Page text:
The NY Times focuses today on the impact of the abandonment of New London by the Pfizer drug company-five years after all of the home owners had their property seized to make way for a wondrous development that was supposed to provide the community with three thousand new jobs. The controversial Supreme Court Decision, now known as just Kelo, paved the way for this colossal failure: "From the edge of the Thames River in New London, Conn., Michael Cristofaro surveyed the empty acres where his parents’ neighborhood had stood, before it became the crux of an epic battle over eminent domain. “Look what they did,” Mr. Cristofaro said on Thursday. “They stole our home for economic development. It was all for Pfizer, and now they get up and walk away.”
As we have been commenting before, the seizure of people's property should never be done lightly-and when the plan is massively expensive, as it is at Willets Point, a city needs to think long and hard before it absconds with land that may have been in families for generations: "That sentiment has been echoing around New London since Monday, when Pfizer, the giant drug company, announced it would leave the city just eight years after its arrival led to a debate about urban redevelopment that rumbled through the United States Supreme Court, and reset the boundaries for governments to seize private land for commercial use. Pfizer said it would pull 1,400 jobs out of New London within two years and move most of them a few miles away to a campus it owns in Groton, Conn., as a cost-cutting measure. It would leave behind the city’s biggest office complex and an adjacent swath of barren land that was cleared of dozens of homes to make room for a hotel, stores and condominiums that were never built."
So, all that New London has left for all of the heartache it cause Susan Kelo and the 89 other homeowners is a giant vacant sore. As Juan Gonzales points out in this morning's NY Daily News: "Kelo ended up losing her home and moving to nearby Groton, and the entire neighborhood was bulldozed. Four years later, there are only empty lots and weeds where their houses once stood. As for those 3,000 jobs, residents are still waiting for them. "There are some projects in the pipeline, but they've been unable to move forward for lack of financing," John Brooks, executive director of the New London Development Corp., conceded. Finances have gotten so bad, Brooks said, that he will soon be relegated to working part time for the corporation."
So, as we have been saying, here, here and here, NYC needs to see this New London fiasco as a lesson to be learned-and before the city moves to hold any eminent domain hearings on Willets Point (slated for this month or next) it needs to re-evaluate the cost and feasibility of this massive undertaking before it proceeds any further. New Yorkers need to know where the money is coming from; and how the traffic infrastructure will be built that will accommodate a proposed 9,000,000 square feet of development.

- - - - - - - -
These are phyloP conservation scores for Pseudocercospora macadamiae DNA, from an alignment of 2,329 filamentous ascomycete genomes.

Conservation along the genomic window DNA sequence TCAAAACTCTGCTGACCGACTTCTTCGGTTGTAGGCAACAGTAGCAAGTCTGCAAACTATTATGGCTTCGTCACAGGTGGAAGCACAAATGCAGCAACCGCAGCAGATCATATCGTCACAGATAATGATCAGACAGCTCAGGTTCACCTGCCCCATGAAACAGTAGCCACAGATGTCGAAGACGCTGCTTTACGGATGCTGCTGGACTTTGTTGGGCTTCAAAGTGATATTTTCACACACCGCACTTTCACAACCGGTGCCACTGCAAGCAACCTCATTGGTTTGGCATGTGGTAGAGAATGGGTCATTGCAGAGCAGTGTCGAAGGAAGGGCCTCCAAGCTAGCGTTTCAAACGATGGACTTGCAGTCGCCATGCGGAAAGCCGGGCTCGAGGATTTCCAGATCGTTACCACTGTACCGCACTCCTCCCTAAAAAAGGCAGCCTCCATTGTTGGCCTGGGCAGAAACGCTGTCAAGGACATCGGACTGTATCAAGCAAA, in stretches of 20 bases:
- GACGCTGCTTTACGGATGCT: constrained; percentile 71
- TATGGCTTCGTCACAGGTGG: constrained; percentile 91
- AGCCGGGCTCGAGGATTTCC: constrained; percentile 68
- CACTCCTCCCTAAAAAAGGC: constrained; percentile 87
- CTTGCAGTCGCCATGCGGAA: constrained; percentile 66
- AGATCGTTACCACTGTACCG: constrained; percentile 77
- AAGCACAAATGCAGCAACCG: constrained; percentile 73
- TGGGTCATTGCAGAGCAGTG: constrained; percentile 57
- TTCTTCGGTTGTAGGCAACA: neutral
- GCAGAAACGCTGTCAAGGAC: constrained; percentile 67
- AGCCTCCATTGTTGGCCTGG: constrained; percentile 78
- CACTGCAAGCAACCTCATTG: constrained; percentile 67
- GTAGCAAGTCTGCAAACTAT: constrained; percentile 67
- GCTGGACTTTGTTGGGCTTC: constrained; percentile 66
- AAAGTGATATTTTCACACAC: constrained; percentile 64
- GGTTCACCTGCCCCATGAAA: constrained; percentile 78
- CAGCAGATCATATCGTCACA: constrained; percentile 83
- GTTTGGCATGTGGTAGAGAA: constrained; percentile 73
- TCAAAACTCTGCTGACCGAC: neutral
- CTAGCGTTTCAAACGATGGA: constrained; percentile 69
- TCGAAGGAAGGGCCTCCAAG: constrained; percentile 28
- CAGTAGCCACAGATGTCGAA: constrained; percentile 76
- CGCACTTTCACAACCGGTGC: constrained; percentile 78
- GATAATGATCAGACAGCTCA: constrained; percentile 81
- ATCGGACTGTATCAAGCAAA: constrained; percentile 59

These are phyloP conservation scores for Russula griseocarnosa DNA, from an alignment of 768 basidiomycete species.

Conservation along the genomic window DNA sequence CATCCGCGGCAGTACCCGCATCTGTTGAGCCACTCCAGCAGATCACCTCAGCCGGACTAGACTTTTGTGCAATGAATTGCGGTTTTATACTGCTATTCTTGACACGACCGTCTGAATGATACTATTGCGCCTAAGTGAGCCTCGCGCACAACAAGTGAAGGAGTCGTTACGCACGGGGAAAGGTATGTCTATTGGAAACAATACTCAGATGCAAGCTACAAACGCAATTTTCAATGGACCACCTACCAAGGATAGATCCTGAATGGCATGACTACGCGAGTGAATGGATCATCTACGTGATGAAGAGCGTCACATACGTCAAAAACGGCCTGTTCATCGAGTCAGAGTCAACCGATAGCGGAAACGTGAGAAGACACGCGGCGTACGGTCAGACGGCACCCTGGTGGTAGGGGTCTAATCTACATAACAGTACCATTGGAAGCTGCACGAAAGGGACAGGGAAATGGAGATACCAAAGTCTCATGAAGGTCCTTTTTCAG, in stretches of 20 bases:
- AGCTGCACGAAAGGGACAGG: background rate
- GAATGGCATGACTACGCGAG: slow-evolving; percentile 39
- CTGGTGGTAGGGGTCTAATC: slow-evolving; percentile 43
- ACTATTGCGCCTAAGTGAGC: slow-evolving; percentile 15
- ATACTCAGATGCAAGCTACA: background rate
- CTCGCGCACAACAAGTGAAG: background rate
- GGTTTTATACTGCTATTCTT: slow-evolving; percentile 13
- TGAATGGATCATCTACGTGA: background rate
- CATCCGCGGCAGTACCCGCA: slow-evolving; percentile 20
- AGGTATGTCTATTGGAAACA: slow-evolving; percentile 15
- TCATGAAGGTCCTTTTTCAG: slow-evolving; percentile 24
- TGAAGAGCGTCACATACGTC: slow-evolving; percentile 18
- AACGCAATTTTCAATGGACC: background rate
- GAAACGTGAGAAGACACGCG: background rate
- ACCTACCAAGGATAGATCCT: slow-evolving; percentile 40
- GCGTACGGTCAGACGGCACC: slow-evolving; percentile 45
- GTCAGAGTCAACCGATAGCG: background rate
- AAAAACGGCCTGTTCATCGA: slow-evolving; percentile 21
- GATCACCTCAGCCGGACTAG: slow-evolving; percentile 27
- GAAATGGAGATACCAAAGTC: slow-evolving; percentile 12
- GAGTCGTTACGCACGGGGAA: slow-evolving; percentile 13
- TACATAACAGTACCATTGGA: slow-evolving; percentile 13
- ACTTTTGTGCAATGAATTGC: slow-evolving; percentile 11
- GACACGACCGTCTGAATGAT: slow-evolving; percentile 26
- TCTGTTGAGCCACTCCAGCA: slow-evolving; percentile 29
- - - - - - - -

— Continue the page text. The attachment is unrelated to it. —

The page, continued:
Is this the kind of speculative venture that New York needs in this parlous economic time? And will the business owners of Willets Point-along with 2500 workers-lose their life work because of the edifice complex of the richest citizen of the city? In four years, Mike Bloomberg will be (hopefully) gone; but what happens at the Iron Triangle may well define his tenure. As Gonzales reminds us-giving a shout out to Jake Bono of Willets Point as well: "This week, the other shoe dropped. Pfizer announced that it will soon close its New London research center and shift its 1,500 jobs to Groton. The jobs will be gone just around the time the facility's tax abatement ends. Ten years after New London started destroying a neighborhood for a development dream, red-faced town leaders have only a dust bowl on their hands."
And what of the Kelo decision itself? Justice Clarence Thomas has had opprobrium heaped on him for his conservative views and for a supposed lack of intellect. But as the Times tells us, he was right on with his dissent on this case: "In a 5-to-4 decision, the high court ruled that it was permissible to take private property and turn it over to developers as part of a plan to bolster the local economy. Conservative justices, including Clarence Thomas, dissented. Justice Thomas called New London’s plan “a costly urban-renewal project whose stated purpose is a vague promise of new jobs and increased tax revenue, but which is also suspiciously agreeable to the Pfizer Corporation.”
A vague promise indeed. And in the case of Willets Point, that vague promise of Valhalla-in the midst of the worst economic recession in 80 years-is simply one expensive road that NYC can ill afford to travel. It doesn't have the money, and it can't afford to lose the jobs and tax paying businesses-not for a promissory note that Mike Bloomberg, long gone when it comes due, will not forced to make good on.